Jer. 31:1-7, Jer. 31:10-12,13, Matthew 15:21-28“Yes, Lord, yet even the dogs eat the crumbs that fall from their masters' table.” (Matthew 15:27)

Consider what God says to us today through Jeremiah: “I have loved you with an everlasting love, therefore I have continued my faithfulness to you.” The meaning of this is that nothing can make God stop loving us. God’s love for us is constant and everlasting and undiminished even when we sin. We serve a God willing to leave the ninety-nine in search of the one. That is the extent of God’s love for us.

One may wonder, if God so loves us, why does He allow suffering in our lives? First, never make the mistake of interpreting suffering as punishment from God. Jesus was sinless, yet He had to suffer the pain and agony of the cross. Suffering, like medicine, may be painful or bitter to swallow but if God allows it, it is because He wants to use it to bring about something good.

Secondly, suffering is a very good teacher. In practical terms, suffering helps us come to terms with the harsh consequences of our sinful choices. Suffering helps us know who our true friends are. When you are down, that is when you realize not everyone smiling at you right now wants your good. Suffering teaches us compassion; when you suffer from something, then you are able to properly sympathize with someone suffering from the same thing.

Again, suffering teaches us humility. If you have never suffered, it is easy to assume you are a god. If you have never had to beg for something from someone, it is easy to feel that you are better than everyone else or that you don’t need others. There is the adage that says: “The hand that begs is always longer than the hand that gives.” Proud people don’t know how to beg, they go about with a sense of entitlement and this is precisely what acts as their downfall in the long run.

Suffering is painful but like a fire, it can burn off impurities from our character, such as laziness, dependency, blaming others, etc. When you suffer ridicule for instance, when people refuse to help you or when they keep telling you “No”, there is a kind of fire that lights up inside you. You become determined to prove them wrong; you start pushing yourself so hard and you go the extra mile just to get what you want.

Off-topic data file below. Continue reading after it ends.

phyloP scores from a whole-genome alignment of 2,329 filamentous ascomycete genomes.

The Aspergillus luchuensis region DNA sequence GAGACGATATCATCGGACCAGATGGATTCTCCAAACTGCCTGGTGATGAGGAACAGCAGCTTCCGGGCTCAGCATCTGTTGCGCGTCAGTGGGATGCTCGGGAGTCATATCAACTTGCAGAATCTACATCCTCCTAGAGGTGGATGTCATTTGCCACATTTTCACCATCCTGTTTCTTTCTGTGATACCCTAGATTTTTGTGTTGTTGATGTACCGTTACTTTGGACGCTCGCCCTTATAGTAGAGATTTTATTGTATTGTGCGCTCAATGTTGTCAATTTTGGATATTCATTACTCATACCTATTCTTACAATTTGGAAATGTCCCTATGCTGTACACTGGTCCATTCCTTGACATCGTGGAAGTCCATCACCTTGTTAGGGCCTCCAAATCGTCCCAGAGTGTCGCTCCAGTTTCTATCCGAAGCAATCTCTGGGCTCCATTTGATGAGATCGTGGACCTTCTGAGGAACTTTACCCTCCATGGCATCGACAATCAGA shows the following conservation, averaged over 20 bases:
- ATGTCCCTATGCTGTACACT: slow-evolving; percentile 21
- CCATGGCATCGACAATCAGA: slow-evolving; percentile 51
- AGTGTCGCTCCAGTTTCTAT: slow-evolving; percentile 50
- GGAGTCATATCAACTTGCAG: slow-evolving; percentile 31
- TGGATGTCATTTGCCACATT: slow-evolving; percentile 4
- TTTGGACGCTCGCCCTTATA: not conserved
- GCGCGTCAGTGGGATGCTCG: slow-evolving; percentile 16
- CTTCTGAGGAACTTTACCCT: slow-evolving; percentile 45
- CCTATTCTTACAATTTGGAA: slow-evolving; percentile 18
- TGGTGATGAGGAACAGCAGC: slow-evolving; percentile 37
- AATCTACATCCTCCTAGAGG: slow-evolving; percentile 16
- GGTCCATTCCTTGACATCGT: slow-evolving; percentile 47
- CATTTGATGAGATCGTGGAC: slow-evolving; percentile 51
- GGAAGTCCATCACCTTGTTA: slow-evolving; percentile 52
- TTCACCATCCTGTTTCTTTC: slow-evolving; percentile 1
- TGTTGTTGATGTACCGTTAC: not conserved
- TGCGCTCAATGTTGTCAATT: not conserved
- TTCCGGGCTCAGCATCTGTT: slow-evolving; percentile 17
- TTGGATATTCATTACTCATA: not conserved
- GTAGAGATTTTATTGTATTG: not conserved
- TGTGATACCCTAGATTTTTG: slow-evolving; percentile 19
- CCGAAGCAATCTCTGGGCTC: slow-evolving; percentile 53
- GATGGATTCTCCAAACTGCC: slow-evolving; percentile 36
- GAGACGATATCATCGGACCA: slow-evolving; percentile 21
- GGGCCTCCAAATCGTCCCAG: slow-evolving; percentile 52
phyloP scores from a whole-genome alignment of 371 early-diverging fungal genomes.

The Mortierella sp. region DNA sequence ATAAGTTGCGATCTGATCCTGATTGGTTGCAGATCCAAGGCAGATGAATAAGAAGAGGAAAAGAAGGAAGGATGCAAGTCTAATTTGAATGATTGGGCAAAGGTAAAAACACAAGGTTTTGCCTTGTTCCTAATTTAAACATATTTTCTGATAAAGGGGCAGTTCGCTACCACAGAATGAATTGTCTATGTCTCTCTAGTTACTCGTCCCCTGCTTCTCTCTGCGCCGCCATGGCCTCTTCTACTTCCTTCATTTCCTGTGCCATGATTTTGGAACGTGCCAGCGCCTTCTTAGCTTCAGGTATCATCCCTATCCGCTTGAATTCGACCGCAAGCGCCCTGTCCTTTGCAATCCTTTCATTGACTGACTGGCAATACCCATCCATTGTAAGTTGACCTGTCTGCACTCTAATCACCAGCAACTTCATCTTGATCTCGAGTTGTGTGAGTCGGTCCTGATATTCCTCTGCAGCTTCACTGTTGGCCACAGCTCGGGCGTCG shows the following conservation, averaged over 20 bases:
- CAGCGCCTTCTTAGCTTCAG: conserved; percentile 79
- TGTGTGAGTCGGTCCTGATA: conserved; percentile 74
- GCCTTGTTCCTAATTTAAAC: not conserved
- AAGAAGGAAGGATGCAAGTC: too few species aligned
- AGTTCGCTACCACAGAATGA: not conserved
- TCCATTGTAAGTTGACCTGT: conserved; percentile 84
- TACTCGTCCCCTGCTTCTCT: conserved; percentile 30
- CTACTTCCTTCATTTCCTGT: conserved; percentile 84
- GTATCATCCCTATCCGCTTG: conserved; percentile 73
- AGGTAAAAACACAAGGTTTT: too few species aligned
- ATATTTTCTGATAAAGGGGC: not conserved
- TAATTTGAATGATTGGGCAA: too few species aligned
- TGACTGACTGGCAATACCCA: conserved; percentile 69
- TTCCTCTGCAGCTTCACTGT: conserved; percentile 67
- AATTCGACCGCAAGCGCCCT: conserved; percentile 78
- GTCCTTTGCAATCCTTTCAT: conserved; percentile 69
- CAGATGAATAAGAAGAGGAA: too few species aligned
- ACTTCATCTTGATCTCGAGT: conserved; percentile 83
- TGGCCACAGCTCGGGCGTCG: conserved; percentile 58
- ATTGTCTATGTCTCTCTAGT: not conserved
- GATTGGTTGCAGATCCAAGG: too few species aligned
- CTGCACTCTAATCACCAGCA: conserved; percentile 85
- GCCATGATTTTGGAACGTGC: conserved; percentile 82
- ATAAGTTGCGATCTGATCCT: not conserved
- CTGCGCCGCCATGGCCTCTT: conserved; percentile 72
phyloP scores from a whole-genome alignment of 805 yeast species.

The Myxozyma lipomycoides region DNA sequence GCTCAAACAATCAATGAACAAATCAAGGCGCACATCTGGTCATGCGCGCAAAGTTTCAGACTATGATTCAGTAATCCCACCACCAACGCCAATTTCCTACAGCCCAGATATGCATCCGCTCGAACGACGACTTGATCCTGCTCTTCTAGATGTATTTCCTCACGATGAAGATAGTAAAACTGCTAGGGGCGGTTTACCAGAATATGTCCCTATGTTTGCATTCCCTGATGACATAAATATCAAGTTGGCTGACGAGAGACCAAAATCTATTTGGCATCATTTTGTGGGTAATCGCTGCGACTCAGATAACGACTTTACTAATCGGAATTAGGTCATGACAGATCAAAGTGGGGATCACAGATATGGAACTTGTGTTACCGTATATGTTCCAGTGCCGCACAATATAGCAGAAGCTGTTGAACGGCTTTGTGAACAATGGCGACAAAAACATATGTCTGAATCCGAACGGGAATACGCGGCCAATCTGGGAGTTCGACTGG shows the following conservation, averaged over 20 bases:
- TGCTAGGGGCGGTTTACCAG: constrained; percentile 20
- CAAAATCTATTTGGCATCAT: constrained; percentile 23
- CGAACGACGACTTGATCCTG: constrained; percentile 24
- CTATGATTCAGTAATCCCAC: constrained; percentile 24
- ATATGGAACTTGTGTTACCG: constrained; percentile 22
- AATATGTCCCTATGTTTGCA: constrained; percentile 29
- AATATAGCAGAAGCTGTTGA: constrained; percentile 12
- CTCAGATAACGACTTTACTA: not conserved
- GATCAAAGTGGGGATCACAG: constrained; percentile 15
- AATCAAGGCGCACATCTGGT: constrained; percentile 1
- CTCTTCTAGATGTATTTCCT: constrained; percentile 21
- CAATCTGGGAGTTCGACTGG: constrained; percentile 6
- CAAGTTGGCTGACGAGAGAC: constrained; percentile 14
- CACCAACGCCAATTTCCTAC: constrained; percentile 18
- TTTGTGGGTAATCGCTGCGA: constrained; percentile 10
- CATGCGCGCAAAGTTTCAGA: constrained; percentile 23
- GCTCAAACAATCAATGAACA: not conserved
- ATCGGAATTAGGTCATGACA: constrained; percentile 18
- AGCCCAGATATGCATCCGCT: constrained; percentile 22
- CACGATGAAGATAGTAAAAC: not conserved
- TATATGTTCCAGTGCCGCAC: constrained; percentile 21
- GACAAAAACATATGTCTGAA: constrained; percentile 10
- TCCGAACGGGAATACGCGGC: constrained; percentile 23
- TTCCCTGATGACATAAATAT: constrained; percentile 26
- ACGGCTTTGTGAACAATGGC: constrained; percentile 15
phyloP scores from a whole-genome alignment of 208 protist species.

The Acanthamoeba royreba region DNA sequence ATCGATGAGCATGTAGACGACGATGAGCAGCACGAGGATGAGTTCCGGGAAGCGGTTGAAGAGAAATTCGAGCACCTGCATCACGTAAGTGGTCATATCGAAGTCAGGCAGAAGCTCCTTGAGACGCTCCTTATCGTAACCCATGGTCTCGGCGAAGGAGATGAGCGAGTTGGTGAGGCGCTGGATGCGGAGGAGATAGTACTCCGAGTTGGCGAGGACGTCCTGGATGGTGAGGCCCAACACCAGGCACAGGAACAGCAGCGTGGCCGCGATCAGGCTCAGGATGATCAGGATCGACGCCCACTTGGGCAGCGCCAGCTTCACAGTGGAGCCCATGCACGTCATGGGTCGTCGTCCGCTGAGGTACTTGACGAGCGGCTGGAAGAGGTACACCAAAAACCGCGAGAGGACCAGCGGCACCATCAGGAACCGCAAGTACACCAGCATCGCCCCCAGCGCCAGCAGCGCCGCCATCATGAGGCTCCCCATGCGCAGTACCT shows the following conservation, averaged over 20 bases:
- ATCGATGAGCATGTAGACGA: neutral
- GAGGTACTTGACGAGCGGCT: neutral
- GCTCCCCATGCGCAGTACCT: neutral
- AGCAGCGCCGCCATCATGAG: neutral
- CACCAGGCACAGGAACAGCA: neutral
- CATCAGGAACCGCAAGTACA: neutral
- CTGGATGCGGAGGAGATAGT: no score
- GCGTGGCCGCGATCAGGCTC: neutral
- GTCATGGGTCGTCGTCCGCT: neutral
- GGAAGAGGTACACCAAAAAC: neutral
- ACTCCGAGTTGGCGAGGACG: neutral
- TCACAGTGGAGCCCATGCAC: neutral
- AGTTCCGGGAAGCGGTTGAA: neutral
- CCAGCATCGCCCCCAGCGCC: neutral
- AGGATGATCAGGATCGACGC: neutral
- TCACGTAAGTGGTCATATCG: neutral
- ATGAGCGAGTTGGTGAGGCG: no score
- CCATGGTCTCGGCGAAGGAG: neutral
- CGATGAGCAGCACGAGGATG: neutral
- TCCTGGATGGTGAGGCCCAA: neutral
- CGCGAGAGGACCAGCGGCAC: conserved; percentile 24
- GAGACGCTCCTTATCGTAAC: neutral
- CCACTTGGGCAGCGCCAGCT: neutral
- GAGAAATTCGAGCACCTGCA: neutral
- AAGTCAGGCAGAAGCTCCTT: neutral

In today’s Gospel passage, we come across a Canaanite woman who wanted Jesus to heal her daughter. At first, Jesus completely ignored her but in humility, she cried louder until she got His attention. Jesus explained that at that moment, His mission was to the lost sheep of the house of Israel but this did not deter her. She knelt before Jesus saying: “Lord, help me.” This ought to be our attitude when we pray.

Jesus, still unwilling to help her spoke a parable: “It is not fair to take the children’s bread and throw it to the dogs.” She understood the meaning of this parable but once again, in humility, she responded: “even the dogs eat the crumbs that fall from their master’s table.”

Jesus was impressed not just with her faith (her unwillingness to give up), He was impressed by her deep-seated humility. Jesus worked this miracle for her to teach us the need to be persistent with our prayers and to always apply the virtue of humility in our relations with others.

Remember, the hand that begs is longer. Learn to be humble. Don’t interpret everything as an insult; you never can tell if the so-called insult is just a test. No matter how highly placed you think we are, there would always be someone who has something that you lack. Never look down on anyone. If suffering doesn’t teach you humility, nothing else can.  

Let us pray: Almighty ever-living God, your love for me is everlasting. Help me to always see the positive side of whatever happens to me. Through Christ our Lord. Amen.

Be Happy. Live Positive. Have Faith. It is well with you. God bless you. (Wednesday of week 18 in Ordinary Time. Bible Study: Jer. 31:1-7, Jer. 31:10-12,13, Matthew 15:21-28).

© Rev. Fr. Evaristus Abu